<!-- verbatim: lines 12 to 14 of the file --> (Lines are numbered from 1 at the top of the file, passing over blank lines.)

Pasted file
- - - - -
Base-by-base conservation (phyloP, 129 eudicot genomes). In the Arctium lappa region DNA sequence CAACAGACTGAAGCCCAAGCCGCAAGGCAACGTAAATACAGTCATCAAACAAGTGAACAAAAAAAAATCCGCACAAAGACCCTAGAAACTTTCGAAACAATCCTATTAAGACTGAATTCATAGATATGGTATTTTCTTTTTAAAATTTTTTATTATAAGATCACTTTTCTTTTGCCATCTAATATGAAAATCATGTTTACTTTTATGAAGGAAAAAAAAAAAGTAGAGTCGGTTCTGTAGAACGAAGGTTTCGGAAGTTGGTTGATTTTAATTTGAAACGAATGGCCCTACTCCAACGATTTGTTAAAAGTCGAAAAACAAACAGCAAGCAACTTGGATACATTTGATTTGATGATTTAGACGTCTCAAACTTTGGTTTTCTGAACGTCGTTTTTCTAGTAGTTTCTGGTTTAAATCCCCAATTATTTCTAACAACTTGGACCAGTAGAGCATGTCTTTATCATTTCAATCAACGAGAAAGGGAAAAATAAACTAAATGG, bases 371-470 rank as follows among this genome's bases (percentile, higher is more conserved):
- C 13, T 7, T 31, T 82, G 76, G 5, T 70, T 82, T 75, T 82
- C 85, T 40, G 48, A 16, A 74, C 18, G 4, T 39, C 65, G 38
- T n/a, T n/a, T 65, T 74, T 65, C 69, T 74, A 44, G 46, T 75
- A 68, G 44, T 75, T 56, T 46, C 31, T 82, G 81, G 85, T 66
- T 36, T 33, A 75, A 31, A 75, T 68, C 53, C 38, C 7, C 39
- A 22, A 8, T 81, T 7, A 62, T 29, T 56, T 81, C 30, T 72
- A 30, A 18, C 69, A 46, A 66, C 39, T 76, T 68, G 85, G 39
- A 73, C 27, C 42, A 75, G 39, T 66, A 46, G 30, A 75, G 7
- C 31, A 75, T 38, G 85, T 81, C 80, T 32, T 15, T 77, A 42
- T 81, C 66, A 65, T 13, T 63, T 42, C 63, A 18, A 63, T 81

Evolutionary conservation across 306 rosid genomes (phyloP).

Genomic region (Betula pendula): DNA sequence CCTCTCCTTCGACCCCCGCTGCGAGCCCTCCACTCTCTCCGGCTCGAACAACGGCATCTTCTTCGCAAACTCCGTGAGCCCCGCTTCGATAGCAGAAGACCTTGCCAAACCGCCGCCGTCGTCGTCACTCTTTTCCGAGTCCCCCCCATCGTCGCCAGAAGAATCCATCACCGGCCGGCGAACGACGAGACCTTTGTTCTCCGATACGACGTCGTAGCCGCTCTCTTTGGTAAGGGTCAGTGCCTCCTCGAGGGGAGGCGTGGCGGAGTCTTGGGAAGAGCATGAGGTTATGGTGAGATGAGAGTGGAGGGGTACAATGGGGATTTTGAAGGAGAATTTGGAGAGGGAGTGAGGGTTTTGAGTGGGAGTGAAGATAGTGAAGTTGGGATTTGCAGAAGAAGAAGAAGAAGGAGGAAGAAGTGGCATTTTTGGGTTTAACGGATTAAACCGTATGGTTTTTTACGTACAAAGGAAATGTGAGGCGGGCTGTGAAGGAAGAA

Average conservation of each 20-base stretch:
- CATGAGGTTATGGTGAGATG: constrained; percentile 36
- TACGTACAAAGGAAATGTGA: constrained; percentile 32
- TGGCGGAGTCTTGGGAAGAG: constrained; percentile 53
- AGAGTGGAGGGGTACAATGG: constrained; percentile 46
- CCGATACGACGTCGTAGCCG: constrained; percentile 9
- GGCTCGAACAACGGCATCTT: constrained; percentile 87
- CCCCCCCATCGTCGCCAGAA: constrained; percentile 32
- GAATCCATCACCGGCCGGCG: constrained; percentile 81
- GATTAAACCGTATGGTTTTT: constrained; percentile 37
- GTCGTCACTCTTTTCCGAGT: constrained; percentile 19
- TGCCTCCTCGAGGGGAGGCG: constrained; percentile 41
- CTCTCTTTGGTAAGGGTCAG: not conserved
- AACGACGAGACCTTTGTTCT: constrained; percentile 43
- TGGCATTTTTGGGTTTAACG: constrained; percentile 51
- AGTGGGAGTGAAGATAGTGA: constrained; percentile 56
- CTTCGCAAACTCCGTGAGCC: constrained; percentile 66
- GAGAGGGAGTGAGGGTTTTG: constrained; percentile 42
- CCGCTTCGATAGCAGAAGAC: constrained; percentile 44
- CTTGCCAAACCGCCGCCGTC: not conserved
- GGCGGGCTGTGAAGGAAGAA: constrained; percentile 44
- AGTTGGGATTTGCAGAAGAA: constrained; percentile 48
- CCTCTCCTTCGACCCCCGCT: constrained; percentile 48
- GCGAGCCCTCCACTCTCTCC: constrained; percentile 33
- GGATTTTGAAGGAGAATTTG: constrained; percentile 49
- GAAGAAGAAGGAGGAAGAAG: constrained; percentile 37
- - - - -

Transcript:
Evolutionary conservation across 306 rosid genomes (phyloP).

Genomic region (Betula pendula): DNA sequence CCTCTCCTTCGACCCCCGCTGCGAGCCCTCCACTCTCTCCGGCTCGAACAACGGCATCTTCTTCGCAAACTCCGTGAGCCCCGCTTCGATAGCAGAAGACCTTGCCAAACCGCCGCCGTCGTCGTCACTCTTTTCCGAGTCCCCCCCATCGTCGCCAGAAGAATCCATCACCGGCCGGCGAACGACGAGACCTTTGTTCTCCGATACGACGTCGTAGCCGCTCTCTTTGGTAAGGGTCAGTGCCTCCTCGAGGGGAGGCGTGGCGGAGTCTTGGGAAGAGCATGAGGTTATGGTGAGATGAGAGTGGAGGGGTACAATGGGGATTTTGAAGGAGAATTTGGAGAGGGAGTGAGGGTTTTGAGTGGGAGTGAAGATAGTGAAGTTGGGATTTGCAGAAGAAGAAGAAGAAGGAGGAAGAAGTGGCATTTTTGGGTTTAACGGATTAAACCGTATGGTTTTTTACGTACAAAGGAAATGTGAGGCGGGCTGTGAAGGAAGAA

Average conservation of each 20-base stretch: